The Syrian regime's siege of the Yarmouk refugee camp has changed the course of the conflict and strengthened the hand of the government.
If the Syrian regime recaptures Old Homs, it will further cement Bashar al-Assad’s grip on an area of Syria he truly cannot afford to relinquish.
The rebel stronghold in the Old City of Homs, which has withstood nearly two years of government siege and shelling, is close to falling.
The former Iraqi branch of al-Qaeda has become an important driving force behind the global jihad, in its current guise as the Islamic State of Iraq and the Levant, or ISIL.
Competing regional agendas continue to drive the two leading Kurdish actors in the region apart and because of this, they cannot agree on a joint policy to aid the Syrian Kurds.
Villages, towns, and entire farming regions in Syria are being depopulated by violence, social breakdown, and economic collapse; they may never again be able to sustain a population of the size they held before 2011.
The regime's removal of a military intelligence chief of the southern Syrian city of Sweida after protests led by Druze religious sheikhs indicates that the position of the regime in the city is not as strong as it once was.
The emergence of the Sham Legion, a moderate Islamist rebel group, may be a significant political development because, until its formation, only more conservative and Salafi-oriented brigades had managed to merge into ideologically coherent countrywide alliances.
While the ideology, politics, and public messaging of the rebel factions making up the Islamic Front have been streamlined effectively, initial hopes for closer organizational and battlefield unity have not yet borne fruit. Five months after its creation, the Islamic Front seemingly remains a rather wobbly umbrella movement.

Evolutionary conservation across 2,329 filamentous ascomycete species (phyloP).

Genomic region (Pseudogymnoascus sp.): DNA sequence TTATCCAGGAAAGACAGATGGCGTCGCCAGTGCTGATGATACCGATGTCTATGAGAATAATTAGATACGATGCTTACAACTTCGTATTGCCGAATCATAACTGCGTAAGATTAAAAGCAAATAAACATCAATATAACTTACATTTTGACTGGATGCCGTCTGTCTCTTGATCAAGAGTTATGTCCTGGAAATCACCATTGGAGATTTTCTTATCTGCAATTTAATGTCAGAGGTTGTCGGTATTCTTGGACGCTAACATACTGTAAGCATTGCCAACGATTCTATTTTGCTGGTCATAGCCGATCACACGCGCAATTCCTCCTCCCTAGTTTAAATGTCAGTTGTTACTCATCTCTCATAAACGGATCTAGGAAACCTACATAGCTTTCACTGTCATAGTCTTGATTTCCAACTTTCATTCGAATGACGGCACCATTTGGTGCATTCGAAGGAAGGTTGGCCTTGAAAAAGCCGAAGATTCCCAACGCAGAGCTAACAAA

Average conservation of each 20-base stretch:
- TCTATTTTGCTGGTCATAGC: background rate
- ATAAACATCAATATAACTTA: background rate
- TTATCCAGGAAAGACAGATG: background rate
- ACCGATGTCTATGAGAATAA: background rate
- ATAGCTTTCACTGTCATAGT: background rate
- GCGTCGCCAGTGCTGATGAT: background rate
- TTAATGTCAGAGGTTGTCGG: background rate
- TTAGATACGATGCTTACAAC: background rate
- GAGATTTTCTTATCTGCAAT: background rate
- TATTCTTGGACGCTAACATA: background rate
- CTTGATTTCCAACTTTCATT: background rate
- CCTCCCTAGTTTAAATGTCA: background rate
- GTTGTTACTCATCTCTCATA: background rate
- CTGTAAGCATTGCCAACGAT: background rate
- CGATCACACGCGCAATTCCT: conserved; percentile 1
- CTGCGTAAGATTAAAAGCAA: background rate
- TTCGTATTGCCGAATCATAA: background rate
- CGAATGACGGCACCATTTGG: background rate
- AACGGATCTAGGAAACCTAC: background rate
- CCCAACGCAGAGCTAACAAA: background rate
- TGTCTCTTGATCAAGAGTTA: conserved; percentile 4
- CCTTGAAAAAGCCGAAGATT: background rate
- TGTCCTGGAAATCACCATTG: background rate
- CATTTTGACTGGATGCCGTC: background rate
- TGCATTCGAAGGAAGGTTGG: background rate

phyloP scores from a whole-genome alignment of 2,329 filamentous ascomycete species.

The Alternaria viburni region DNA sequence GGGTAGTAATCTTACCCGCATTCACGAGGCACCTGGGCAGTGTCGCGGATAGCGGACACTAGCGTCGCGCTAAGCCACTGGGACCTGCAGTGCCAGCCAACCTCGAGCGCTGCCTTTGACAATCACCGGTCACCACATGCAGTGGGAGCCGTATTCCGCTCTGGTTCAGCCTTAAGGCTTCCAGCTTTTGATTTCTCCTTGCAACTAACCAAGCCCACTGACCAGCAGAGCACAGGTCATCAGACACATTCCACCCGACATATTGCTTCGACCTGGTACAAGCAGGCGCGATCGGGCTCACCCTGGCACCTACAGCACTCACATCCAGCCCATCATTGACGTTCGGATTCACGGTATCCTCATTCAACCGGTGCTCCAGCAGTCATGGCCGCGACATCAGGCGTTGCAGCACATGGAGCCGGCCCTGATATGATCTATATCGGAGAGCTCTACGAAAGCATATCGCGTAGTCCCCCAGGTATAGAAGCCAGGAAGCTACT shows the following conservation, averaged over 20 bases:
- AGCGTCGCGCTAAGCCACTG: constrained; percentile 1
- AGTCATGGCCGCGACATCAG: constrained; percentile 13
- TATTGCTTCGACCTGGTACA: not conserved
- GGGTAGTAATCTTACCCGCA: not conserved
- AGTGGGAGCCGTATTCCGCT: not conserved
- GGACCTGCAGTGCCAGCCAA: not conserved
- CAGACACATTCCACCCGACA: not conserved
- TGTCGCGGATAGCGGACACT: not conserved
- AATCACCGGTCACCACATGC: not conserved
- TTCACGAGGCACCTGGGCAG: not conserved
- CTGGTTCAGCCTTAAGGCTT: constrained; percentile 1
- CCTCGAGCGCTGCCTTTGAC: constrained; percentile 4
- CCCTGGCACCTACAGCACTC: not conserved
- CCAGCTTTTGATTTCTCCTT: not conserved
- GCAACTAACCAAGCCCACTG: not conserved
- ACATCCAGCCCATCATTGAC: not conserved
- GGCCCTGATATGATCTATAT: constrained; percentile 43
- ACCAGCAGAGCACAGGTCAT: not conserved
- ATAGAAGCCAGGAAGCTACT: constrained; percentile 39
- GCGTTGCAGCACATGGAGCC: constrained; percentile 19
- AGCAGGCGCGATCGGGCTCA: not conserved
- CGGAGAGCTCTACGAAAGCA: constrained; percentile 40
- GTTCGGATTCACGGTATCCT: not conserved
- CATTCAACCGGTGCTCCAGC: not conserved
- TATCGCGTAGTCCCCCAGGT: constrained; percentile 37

Until Iran and all the other governments currently fanning the flames of war in Syria have accepted that no peace plan can work without a critical mass of armed actors on both sides, Syria’s slow collapse into Somalia-style anarchy will continue.
Since the creation of the Islamic State of Iraq and the Levant a year ago today, the rivalry between Iraqi and Syrian militant leaders has grown into a full-blown jihadi civil war.
Made up of thousands of fighters, the Mujahideen Army dominates a chunk of the strategically important countryside west of Aleppo and exerts influence over at least some of the main supply routes from Turkey to Aleppo.
Many Syrians are well-aware of the role that major powers could play to determine the outcome of the war, but the public is divided on its support for the West. The United States and NATO are neither fully embraced nor universally reviled.
It is far too early to tell whether it will have any impact on the ground, but a new Syrian rebel leadership is finally taking form after the splits of this spring.
Syria’s oil and gas resources are too small to be considered a prize in the struggle over the country’s destiny, but energy issues still play an important part in the conflict.
As one of many cousins of Bashar al-Assad, Hilal al-Assad was perhaps on the outskirts of absolute power, but his death will still have come as a chilling reminder to the elite in Damascus of how precarious their position really is.
There have been attempts to directly address the Syrian humanitarian situation without getting caught up in the divisive politics over Assad’s future. But these attempts have so far made little progress because the conduct of the war is nearly indistinguishable from its politics.
Saudi Arabia and the Syrian Muslim Brotherhood have had a difficult relationship, one that has been further complicated by the Syrian civil war.
The institutional split within the Syrian opposition's Free Syrian Army may reflect foreign countries' disputes, but it also reflects the opposition's organizational chaos and personal rivalries.
To understand the split in the Free Syrian Army that arose last month, one needs to understand the divisive history of the FSA's institutions.